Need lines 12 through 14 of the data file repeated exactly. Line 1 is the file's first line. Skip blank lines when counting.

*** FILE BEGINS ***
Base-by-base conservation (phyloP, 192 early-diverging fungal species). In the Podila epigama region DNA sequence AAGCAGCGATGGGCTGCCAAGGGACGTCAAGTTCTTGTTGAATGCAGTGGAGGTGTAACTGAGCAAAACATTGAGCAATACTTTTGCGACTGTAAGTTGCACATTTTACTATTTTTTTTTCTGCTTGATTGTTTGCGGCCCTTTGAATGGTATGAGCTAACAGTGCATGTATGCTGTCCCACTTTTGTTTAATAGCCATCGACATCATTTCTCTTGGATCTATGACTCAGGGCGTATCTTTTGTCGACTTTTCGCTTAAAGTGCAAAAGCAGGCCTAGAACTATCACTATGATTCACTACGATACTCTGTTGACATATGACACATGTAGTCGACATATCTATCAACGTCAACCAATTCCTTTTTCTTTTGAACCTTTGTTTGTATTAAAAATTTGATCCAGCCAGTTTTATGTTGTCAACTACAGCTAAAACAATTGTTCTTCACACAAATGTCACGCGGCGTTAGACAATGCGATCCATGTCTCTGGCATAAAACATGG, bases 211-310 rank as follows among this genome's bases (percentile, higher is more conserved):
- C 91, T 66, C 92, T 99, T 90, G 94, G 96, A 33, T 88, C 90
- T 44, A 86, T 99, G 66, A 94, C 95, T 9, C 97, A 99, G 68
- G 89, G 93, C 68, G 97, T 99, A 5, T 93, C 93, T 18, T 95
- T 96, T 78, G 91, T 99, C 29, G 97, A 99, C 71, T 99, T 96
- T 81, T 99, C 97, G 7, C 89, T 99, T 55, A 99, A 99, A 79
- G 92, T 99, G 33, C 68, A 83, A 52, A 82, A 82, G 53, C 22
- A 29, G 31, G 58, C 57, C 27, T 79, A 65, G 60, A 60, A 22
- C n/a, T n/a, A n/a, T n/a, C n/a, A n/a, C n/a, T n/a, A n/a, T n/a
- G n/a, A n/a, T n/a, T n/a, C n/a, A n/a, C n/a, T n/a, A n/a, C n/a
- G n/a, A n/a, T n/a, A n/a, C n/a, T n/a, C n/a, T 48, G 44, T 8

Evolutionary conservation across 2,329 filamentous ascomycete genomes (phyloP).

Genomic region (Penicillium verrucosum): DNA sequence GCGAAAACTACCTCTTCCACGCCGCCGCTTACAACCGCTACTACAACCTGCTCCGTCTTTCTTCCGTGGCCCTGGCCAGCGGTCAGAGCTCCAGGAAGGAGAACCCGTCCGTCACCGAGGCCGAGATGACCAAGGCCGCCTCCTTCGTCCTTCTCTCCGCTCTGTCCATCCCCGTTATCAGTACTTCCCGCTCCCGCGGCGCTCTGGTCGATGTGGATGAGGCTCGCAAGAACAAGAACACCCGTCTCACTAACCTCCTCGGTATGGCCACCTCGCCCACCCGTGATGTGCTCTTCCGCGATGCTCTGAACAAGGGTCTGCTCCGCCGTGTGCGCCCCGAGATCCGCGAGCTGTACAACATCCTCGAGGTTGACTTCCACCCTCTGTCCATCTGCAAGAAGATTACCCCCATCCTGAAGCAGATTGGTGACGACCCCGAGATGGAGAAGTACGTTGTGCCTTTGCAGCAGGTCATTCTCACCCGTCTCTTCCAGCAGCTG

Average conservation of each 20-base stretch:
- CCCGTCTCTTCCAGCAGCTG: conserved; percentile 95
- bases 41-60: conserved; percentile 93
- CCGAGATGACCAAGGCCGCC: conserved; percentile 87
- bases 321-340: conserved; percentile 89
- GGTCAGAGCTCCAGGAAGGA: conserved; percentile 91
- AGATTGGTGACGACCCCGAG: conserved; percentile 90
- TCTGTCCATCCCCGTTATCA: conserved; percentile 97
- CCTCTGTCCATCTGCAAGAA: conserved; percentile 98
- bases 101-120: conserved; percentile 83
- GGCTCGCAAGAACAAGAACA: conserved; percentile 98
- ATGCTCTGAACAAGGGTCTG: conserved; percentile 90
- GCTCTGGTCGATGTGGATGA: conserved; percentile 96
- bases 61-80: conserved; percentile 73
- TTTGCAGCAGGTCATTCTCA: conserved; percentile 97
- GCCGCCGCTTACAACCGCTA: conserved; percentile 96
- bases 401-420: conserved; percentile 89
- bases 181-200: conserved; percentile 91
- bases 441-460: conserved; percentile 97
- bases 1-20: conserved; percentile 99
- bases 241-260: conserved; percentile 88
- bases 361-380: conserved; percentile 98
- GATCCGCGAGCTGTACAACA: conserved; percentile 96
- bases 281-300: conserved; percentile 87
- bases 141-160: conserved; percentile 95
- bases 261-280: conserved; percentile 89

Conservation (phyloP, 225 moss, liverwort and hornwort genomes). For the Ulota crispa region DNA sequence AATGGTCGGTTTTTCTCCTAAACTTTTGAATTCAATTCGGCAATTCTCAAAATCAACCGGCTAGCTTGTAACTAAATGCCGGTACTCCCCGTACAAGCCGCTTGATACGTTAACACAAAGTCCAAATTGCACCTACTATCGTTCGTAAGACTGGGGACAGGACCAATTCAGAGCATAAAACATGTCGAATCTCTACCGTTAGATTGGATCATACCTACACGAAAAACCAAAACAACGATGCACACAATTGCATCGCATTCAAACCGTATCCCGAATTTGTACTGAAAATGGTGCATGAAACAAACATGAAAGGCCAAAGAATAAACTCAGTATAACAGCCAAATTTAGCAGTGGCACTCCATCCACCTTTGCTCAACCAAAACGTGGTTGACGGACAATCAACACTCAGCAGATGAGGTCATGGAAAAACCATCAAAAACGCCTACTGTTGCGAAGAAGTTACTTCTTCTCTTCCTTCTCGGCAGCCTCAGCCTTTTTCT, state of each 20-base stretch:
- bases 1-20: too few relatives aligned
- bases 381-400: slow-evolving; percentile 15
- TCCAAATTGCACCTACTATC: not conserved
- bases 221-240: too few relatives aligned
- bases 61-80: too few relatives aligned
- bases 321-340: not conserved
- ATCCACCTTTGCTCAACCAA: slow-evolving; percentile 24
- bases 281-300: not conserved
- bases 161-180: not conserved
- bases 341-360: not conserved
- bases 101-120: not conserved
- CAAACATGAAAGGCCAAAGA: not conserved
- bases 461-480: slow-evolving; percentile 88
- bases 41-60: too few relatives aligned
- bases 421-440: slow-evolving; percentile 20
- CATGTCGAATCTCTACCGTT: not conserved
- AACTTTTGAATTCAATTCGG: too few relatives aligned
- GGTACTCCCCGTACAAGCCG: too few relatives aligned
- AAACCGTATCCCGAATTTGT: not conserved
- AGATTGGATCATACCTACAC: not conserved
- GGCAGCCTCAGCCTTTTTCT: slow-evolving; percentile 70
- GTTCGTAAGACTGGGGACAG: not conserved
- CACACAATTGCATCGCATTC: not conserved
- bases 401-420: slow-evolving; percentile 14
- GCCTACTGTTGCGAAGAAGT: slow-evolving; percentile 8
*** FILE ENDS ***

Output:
Evolutionary conservation across 2,329 filamentous ascomycete genomes (phyloP).

Genomic region (Penicillium verrucosum): DNA sequence GCGAAAACTACCTCTTCCACGCCGCCGCTTACAACCGCTACTACAACCTGCTCCGTCTTTCTTCCGTGGCCCTGGCCAGCGGTCAGAGCTCCAGGAAGGAGAACCCGTCCGTCACCGAGGCCGAGATGACCAAGGCCGCCTCCTTCGTCCTTCTCTCCGCTCTGTCCATCCCCGTTATCAGTACTTCCCGCTCCCGCGGCGCTCTGGTCGATGTGGATGAGGCTCGCAAGAACAAGAACACCCGTCTCACTAACCTCCTCGGTATGGCCACCTCGCCCACCCGTGATGTGCTCTTCCGCGATGCTCTGAACAAGGGTCTGCTCCGCCGTGTGCGCCCCGAGATCCGCGAGCTGTACAACATCCTCGAGGTTGACTTCCACCCTCTGTCCATCTGCAAGAAGATTACCCCCATCCTGAAGCAGATTGGTGACGACCCCGAGATGGAGAAGTACGTTGTGCCTTTGCAGCAGGTCATTCTCACCCGTCTCTTCCAGCAGCTG

Average conservation of each 20-base stretch: